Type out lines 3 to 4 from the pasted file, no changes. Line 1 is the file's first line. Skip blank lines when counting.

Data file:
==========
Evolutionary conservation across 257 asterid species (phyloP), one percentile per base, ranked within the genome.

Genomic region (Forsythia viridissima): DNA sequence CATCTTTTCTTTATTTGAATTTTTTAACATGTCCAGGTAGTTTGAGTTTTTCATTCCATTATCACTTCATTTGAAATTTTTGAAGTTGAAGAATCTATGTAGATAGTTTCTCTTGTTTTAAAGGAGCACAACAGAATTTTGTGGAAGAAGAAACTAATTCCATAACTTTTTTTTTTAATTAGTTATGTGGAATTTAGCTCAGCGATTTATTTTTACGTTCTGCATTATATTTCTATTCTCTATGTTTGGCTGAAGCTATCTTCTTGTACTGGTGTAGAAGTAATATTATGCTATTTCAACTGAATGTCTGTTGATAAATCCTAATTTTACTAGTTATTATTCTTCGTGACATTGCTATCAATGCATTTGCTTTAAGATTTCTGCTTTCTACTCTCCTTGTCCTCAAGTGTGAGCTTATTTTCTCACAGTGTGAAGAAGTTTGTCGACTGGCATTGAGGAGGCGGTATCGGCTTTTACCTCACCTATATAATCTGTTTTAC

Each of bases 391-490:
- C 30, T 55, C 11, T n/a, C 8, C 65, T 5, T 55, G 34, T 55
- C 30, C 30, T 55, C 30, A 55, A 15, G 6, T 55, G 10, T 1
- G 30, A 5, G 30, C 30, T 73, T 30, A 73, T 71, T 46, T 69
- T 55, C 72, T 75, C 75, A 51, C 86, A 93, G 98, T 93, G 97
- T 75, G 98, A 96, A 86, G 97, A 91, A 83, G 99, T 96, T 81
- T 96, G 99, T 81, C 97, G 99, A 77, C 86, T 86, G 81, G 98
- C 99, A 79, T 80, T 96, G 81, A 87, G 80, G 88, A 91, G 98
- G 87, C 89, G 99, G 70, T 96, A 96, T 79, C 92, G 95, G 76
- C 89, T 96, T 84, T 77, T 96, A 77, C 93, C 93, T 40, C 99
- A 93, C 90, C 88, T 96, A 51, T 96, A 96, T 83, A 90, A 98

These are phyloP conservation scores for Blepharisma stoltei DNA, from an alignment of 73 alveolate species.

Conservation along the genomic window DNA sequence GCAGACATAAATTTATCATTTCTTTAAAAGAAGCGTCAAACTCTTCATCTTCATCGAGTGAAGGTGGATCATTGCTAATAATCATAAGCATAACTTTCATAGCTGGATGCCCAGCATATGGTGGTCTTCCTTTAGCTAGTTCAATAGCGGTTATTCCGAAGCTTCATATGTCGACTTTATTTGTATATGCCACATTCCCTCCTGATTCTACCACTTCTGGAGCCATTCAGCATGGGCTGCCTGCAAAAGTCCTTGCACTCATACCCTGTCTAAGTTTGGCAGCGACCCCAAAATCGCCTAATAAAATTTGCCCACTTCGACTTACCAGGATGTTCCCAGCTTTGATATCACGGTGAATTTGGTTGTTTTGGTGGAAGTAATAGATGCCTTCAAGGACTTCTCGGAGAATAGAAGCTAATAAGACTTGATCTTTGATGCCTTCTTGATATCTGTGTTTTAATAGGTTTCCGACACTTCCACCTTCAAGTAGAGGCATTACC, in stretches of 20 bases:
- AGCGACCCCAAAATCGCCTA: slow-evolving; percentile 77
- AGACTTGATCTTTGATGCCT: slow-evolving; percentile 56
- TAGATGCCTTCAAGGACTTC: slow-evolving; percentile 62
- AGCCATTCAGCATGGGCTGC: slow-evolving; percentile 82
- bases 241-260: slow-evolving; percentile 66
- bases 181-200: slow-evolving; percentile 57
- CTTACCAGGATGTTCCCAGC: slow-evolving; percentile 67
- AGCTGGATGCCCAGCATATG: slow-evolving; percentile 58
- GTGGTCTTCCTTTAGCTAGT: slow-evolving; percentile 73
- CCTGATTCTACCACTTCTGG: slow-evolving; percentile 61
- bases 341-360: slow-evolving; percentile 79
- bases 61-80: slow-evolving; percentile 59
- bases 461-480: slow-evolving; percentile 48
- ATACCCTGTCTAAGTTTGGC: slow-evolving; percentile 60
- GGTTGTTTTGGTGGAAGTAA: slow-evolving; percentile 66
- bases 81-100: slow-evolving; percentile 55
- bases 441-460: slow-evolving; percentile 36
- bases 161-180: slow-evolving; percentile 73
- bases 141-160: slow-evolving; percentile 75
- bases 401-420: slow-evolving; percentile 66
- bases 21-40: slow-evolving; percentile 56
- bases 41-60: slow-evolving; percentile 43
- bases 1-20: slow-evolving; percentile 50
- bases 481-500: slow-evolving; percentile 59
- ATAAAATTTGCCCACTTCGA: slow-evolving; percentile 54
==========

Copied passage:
Each of bases 391-490:
- C 30, T 55, C 11, T n/a, C 8, C 65, T 5, T 55, G 34, T 55